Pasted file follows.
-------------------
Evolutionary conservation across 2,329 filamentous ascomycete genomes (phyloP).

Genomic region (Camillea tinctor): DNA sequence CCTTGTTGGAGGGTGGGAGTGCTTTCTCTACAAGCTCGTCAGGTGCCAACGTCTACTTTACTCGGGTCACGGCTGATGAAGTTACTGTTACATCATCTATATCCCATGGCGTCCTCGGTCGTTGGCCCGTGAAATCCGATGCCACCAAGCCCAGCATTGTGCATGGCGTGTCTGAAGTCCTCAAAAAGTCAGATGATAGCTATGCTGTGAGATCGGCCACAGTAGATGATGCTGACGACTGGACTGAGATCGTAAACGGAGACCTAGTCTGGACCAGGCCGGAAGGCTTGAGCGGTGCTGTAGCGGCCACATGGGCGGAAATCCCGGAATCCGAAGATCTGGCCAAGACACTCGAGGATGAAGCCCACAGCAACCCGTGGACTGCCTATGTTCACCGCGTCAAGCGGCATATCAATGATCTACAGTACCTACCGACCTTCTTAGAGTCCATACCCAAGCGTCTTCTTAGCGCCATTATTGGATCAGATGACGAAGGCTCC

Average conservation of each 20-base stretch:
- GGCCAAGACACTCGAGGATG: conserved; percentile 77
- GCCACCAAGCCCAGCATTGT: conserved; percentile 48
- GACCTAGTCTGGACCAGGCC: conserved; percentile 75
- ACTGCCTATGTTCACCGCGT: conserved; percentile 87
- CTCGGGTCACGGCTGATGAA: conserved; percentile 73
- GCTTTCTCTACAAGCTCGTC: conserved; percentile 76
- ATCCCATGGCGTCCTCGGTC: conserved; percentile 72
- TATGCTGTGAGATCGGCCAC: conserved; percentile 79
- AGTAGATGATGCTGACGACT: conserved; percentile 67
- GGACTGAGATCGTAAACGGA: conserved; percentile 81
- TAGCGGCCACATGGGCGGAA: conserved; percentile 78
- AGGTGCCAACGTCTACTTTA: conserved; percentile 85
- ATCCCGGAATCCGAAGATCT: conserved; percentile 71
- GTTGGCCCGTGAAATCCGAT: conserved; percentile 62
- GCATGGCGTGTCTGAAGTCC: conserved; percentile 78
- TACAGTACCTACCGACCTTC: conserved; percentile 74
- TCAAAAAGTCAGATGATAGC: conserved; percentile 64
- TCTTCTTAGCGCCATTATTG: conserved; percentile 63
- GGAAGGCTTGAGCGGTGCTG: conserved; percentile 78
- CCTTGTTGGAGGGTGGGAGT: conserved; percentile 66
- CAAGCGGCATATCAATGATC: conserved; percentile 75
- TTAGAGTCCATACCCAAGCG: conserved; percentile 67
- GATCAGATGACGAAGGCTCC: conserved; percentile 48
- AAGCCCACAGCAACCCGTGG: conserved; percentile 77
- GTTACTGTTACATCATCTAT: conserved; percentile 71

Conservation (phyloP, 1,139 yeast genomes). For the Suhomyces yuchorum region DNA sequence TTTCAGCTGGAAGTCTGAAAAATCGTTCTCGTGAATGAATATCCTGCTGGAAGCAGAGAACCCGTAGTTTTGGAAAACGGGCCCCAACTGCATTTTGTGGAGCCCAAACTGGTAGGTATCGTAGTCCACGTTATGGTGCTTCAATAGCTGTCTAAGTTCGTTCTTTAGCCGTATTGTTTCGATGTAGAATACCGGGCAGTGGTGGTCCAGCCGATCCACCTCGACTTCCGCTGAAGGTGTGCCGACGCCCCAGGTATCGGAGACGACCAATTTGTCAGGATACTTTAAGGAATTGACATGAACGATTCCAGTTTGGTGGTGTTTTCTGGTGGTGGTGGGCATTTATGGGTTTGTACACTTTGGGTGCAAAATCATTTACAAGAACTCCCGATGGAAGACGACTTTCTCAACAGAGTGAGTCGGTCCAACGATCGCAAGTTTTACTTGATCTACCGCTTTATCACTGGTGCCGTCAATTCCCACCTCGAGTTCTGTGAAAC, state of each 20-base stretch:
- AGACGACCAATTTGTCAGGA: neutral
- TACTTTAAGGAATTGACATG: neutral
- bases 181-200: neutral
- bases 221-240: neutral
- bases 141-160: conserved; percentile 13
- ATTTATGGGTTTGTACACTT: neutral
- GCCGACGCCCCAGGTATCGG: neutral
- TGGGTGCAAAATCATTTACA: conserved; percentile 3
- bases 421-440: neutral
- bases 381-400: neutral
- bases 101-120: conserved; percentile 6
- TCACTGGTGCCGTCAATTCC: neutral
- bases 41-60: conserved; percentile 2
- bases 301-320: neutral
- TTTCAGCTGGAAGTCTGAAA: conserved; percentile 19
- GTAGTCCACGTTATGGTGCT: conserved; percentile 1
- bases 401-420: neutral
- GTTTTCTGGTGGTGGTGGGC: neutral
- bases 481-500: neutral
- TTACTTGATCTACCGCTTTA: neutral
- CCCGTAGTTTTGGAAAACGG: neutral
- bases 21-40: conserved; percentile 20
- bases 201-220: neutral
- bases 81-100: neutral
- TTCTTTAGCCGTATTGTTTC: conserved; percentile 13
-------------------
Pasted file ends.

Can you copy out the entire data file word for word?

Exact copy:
Evolutionary conservation across 2,329 filamentous ascomycete genomes (phyloP).

Genomic region (Camillea tinctor): DNA sequence CCTTGTTGGAGGGTGGGAGTGCTTTCTCTACAAGCTCGTCAGGTGCCAACGTCTACTTTACTCGGGTCACGGCTGATGAAGTTACTGTTACATCATCTATATCCCATGGCGTCCTCGGTCGTTGGCCCGTGAAATCCGATGCCACCAAGCCCAGCATTGTGCATGGCGTGTCTGAAGTCCTCAAAAAGTCAGATGATAGCTATGCTGTGAGATCGGCCACAGTAGATGATGCTGACGACTGGACTGAGATCGTAAACGGAGACCTAGTCTGGACCAGGCCGGAAGGCTTGAGCGGTGCTGTAGCGGCCACATGGGCGGAAATCCCGGAATCCGAAGATCTGGCCAAGACACTCGAGGATGAAGCCCACAGCAACCCGTGGACTGCCTATGTTCACCGCGTCAAGCGGCATATCAATGATCTACAGTACCTACCGACCTTCTTAGAGTCCATACCCAAGCGTCTTCTTAGCGCCATTATTGGATCAGATGACGAAGGCTCC

Average conservation of each 20-base stretch:
- GGCCAAGACACTCGAGGATG: conserved; percentile 77
- GCCACCAAGCCCAGCATTGT: conserved; percentile 48
- GACCTAGTCTGGACCAGGCC: conserved; percentile 75
- ACTGCCTATGTTCACCGCGT: conserved; percentile 87
- CTCGGGTCACGGCTGATGAA: conserved; percentile 73
- GCTTTCTCTACAAGCTCGTC: conserved; percentile 76
- ATCCCATGGCGTCCTCGGTC: conserved; percentile 72
- TATGCTGTGAGATCGGCCAC: conserved; percentile 79
- AGTAGATGATGCTGACGACT: conserved; percentile 67
- GGACTGAGATCGTAAACGGA: conserved; percentile 81
- TAGCGGCCACATGGGCGGAA: conserved; percentile 78
- AGGTGCCAACGTCTACTTTA: conserved; percentile 85
- ATCCCGGAATCCGAAGATCT: conserved; percentile 71
- GTTGGCCCGTGAAATCCGAT: conserved; percentile 62
- GCATGGCGTGTCTGAAGTCC: conserved; percentile 78
- TACAGTACCTACCGACCTTC: conserved; percentile 74
- TCAAAAAGTCAGATGATAGC: conserved; percentile 64
- TCTTCTTAGCGCCATTATTG: conserved; percentile 63
- GGAAGGCTTGAGCGGTGCTG: conserved; percentile 78
- CCTTGTTGGAGGGTGGGAGT: conserved; percentile 66
- CAAGCGGCATATCAATGATC: conserved; percentile 75
- TTAGAGTCCATACCCAAGCG: conserved; percentile 67
- GATCAGATGACGAAGGCTCC: conserved; percentile 48
- AAGCCCACAGCAACCCGTGG: conserved; percentile 77
- GTTACTGTTACATCATCTAT: conserved; percentile 71

Conservation (phyloP, 1,139 yeast genomes). For the Suhomyces yuchorum region DNA sequence TTTCAGCTGGAAGTCTGAAAAATCGTTCTCGTGAATGAATATCCTGCTGGAAGCAGAGAACCCGTAGTTTTGGAAAACGGGCCCCAACTGCATTTTGTGGAGCCCAAACTGGTAGGTATCGTAGTCCACGTTATGGTGCTTCAATAGCTGTCTAAGTTCGTTCTTTAGCCGTATTGTTTCGATGTAGAATACCGGGCAGTGGTGGTCCAGCCGATCCACCTCGACTTCCGCTGAAGGTGTGCCGACGCCCCAGGTATCGGAGACGACCAATTTGTCAGGATACTTTAAGGAATTGACATGAACGATTCCAGTTTGGTGGTGTTTTCTGGTGGTGGTGGGCATTTATGGGTTTGTACACTTTGGGTGCAAAATCATTTACAAGAACTCCCGATGGAAGACGACTTTCTCAACAGAGTGAGTCGGTCCAACGATCGCAAGTTTTACTTGATCTACCGCTTTATCACTGGTGCCGTCAATTCCCACCTCGAGTTCTGTGAAAC, state of each 20-base stretch:
- AGACGACCAATTTGTCAGGA: neutral
- TACTTTAAGGAATTGACATG: neutral
- bases 181-200: neutral
- bases 221-240: neutral
- bases 141-160: conserved; percentile 13
- ATTTATGGGTTTGTACACTT: neutral
- GCCGACGCCCCAGGTATCGG: neutral
- TGGGTGCAAAATCATTTACA: conserved; percentile 3
- bases 421-440: neutral
- bases 381-400: neutral
- bases 101-120: conserved; percentile 6
- TCACTGGTGCCGTCAATTCC: neutral
- bases 41-60: conserved; percentile 2
- bases 301-320: neutral
- TTTCAGCTGGAAGTCTGAAA: conserved; percentile 19
- GTAGTCCACGTTATGGTGCT: conserved; percentile 1
- bases 401-420: neutral
- GTTTTCTGGTGGTGGTGGGC: neutral
- bases 481-500: neutral
- TTACTTGATCTACCGCTTTA: neutral
- CCCGTAGTTTTGGAAAACGG: neutral
- bases 21-40: conserved; percentile 20
- bases 201-220: neutral
- bases 81-100: neutral
- TTCTTTAGCCGTATTGTTTC: conserved; percentile 13